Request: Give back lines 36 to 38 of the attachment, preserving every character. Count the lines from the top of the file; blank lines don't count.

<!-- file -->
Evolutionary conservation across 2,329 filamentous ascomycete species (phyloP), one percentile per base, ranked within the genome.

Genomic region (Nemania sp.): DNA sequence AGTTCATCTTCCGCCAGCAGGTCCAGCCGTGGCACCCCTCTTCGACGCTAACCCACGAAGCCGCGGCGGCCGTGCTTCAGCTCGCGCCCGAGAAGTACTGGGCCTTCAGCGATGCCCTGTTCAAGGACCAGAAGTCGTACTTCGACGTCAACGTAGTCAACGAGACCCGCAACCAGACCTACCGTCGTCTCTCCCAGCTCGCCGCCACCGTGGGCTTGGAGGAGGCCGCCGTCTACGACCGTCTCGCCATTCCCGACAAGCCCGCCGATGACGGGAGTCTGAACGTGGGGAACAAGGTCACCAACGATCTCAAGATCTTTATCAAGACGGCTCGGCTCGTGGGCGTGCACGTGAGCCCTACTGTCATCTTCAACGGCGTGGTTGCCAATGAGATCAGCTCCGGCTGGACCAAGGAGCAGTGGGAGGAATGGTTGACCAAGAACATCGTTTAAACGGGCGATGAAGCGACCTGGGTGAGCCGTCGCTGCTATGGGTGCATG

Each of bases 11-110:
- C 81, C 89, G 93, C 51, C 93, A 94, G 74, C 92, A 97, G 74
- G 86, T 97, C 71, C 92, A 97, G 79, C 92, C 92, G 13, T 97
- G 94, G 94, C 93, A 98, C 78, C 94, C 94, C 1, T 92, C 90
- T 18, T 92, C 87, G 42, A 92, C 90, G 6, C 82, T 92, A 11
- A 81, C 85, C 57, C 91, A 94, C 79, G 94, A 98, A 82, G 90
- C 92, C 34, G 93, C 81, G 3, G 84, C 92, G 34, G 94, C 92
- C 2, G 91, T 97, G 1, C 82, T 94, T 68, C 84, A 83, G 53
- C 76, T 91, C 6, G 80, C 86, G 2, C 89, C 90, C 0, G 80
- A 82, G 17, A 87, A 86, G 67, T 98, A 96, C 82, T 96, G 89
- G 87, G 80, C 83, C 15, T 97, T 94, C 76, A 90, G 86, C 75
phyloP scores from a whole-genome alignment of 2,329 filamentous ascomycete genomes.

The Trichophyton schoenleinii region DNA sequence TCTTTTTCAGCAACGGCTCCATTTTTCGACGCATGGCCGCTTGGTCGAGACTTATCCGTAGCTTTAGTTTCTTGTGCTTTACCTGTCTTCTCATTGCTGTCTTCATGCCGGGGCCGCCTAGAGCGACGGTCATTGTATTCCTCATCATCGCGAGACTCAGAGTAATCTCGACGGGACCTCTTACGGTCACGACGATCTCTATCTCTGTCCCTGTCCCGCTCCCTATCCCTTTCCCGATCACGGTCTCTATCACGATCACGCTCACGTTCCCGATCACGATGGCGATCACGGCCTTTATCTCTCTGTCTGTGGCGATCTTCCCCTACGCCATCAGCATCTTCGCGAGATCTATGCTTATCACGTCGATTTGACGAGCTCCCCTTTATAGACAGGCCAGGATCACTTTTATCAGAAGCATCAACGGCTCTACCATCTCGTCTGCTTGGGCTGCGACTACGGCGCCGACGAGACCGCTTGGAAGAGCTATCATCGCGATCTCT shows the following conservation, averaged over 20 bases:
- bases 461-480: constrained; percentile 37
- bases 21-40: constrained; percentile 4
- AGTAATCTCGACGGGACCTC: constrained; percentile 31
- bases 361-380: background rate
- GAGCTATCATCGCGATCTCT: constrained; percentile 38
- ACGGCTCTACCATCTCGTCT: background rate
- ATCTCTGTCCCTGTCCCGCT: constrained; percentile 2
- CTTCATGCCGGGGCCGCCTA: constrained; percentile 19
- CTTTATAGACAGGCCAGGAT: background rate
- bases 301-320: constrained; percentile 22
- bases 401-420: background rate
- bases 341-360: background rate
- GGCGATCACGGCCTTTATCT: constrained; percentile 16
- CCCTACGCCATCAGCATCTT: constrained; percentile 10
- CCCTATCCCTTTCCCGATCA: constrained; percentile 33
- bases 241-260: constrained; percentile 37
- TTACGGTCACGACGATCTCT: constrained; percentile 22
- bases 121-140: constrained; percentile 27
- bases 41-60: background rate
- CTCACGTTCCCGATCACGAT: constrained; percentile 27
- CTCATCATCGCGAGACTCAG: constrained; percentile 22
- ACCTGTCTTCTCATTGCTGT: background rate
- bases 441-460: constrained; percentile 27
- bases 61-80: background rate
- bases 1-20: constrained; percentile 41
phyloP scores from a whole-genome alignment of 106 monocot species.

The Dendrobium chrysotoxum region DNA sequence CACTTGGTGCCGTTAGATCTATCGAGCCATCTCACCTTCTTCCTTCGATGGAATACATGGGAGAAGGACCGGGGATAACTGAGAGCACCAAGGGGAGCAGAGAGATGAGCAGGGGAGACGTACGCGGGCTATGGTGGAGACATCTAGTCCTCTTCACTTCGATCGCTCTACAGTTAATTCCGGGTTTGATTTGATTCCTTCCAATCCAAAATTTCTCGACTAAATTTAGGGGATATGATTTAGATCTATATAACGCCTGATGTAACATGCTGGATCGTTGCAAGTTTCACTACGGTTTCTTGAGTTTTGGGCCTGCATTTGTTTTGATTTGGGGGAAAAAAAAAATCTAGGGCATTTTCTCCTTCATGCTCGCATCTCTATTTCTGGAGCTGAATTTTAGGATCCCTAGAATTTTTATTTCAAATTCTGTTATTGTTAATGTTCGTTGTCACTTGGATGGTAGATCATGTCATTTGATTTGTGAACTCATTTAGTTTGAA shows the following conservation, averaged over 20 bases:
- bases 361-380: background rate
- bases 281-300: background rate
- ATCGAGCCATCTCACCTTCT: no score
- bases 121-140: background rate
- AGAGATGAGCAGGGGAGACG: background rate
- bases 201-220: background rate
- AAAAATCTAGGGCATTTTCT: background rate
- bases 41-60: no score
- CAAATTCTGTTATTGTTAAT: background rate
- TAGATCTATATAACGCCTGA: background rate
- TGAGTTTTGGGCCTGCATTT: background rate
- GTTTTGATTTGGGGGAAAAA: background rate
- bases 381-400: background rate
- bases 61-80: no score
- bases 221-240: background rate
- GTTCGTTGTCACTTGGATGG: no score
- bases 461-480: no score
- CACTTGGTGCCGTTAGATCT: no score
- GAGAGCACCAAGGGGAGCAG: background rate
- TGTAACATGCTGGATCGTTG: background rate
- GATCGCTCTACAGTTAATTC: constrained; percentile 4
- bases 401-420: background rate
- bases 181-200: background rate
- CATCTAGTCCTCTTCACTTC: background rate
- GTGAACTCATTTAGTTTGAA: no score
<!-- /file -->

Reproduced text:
- CTCATCATCGCGAGACTCAG: constrained; percentile 22
- ACCTGTCTTCTCATTGCTGT: background rate
- bases 441-460: constrained; percentile 27